One in five New Zealanders have pulled the plug on their landline, relying instead on their smartphone to stay connected.

A new survey of 2258 Kiwi cellphone users by customer research agency Canstar Blue found that 20 per cent of respondents didn't have a landline.

Census data shows that only a decade ago more than 90 per cent of households had a landline connection.

The younger generation was leading the technological revolution, the survey found, with about half of millennials saying they didn't have a landline connection, compared to only one in 10 baby boomers.


Canstar Blue spokeswoman Emma Quantrill said the survey results were not surprising because Kiwis had always been quick to adapt to new technologies.

"New Zealand has always been switched on when it comes to communications. In the 1930s we had more telephones per capita than any other country bar the USA, so it makes sense that we're happy to embrace the latest round of technology."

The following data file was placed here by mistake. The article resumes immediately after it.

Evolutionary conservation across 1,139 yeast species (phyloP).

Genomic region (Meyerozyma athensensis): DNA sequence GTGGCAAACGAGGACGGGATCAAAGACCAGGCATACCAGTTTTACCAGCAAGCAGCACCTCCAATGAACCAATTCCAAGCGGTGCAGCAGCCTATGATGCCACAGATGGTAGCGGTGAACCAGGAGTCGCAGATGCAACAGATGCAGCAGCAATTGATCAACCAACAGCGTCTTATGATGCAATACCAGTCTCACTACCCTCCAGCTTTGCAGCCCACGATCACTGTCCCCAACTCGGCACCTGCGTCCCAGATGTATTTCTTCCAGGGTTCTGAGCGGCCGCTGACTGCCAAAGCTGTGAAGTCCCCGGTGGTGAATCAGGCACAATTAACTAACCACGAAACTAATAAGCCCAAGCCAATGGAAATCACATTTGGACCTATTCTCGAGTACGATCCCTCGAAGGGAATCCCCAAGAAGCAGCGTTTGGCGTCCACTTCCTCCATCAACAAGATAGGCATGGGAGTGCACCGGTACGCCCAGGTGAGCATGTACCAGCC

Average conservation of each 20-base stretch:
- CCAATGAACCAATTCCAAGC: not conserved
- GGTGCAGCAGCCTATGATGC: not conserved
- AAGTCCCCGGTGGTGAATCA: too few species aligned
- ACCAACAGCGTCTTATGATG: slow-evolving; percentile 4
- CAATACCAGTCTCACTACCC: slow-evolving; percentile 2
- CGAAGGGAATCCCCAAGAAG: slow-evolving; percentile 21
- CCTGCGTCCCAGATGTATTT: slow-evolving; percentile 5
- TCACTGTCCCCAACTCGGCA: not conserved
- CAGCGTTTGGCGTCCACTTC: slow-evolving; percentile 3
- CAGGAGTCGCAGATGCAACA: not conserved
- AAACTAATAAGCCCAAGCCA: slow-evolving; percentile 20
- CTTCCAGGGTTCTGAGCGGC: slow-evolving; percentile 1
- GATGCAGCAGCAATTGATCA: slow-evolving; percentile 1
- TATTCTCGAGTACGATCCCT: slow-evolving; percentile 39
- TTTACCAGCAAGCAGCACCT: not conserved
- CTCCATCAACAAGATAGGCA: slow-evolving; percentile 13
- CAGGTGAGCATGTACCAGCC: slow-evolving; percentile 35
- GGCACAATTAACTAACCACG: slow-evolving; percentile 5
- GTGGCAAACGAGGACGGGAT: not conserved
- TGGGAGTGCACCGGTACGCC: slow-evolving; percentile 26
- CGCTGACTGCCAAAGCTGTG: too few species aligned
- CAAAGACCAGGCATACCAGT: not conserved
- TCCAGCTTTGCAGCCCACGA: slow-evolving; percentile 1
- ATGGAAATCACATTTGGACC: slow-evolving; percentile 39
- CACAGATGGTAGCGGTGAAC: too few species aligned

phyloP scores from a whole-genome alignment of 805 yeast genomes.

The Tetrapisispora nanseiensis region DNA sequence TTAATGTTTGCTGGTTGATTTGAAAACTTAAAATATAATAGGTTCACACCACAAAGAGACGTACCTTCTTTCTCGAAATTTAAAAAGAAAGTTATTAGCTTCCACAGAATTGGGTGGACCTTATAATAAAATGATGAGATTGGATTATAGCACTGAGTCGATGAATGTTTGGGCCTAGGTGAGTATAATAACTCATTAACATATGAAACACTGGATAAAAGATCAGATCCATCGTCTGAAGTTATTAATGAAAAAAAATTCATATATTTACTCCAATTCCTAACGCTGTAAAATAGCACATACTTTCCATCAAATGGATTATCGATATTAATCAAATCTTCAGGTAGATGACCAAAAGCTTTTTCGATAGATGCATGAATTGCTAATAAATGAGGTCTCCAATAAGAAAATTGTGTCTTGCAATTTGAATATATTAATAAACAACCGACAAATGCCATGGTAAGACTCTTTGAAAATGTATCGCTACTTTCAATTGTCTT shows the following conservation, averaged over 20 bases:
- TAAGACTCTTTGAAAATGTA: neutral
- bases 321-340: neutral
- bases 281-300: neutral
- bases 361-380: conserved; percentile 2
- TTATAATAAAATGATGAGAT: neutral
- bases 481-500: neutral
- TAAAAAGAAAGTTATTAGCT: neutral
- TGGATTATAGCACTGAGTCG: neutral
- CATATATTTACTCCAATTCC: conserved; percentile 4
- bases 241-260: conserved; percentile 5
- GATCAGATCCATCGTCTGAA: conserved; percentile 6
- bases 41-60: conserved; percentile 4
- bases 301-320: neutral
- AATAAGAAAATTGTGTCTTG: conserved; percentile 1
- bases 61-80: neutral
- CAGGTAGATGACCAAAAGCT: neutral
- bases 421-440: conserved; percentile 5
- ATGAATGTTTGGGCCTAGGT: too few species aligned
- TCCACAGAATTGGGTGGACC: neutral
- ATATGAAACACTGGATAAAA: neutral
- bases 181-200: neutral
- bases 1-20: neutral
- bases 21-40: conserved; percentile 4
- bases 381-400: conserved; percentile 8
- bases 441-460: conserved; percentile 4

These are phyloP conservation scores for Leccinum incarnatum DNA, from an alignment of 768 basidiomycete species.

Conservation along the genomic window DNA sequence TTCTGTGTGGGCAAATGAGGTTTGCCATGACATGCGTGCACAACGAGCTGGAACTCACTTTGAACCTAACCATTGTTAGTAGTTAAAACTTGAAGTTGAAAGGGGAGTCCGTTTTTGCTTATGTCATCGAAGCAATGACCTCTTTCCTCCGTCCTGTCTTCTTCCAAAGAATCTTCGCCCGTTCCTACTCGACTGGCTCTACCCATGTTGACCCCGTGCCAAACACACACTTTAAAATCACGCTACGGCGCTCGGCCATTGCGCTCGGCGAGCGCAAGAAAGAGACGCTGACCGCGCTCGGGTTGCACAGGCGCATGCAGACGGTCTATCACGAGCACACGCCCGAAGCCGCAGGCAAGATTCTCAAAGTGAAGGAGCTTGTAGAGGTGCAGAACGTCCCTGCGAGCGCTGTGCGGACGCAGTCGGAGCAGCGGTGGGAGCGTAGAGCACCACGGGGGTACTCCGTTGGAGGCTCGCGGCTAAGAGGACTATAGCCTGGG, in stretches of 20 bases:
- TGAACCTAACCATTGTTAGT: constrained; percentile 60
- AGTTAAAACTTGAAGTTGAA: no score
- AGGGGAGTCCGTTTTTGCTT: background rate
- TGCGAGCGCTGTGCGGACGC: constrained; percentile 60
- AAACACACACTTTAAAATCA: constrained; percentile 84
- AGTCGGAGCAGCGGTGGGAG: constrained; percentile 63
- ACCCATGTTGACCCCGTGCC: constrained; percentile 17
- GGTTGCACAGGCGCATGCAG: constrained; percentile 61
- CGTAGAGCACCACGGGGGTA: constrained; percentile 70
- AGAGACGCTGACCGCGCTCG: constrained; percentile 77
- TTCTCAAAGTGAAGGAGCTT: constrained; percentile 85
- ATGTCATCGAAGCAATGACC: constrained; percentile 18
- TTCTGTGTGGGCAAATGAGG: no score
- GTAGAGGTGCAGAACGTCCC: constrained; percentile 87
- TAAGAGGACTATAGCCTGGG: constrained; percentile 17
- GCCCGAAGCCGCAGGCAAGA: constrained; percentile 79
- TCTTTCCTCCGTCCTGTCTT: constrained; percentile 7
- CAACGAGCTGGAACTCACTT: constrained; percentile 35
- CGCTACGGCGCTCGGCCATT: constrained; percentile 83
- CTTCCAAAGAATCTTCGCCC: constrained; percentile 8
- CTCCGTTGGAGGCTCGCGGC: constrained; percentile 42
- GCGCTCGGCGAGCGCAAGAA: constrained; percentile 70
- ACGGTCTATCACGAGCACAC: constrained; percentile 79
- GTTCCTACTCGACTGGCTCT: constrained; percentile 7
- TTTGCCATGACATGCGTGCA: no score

And it's not just the humble landline that's being ditched as smart devices become more popular with Kiwis.

More than a quarter of those surveyed said they used their phone more than their computer.

Even more, 35 per cent of respondents said they were more likely to use apps like Facebook and WhatsApp to contact their friends than text messaging or voice calls.

Quantrill said Kiwis' technology usage has changed since the internet has become more accessible in the last decade.

"As recently as 2001, only 37 per cent of households had access to the internet, mostly by 'dialling up' through existing telephone lines.

"With the development of WiFi, there are now very few limitations to where, when and how we use our mobile devices and our younger generations are taking connectivity for granted.

"Our appetite for accessing everything from our bank accounts to information on our sleep patterns via that small device in our pocket seems insatiable. It'll be interesting to see where technology takes us next."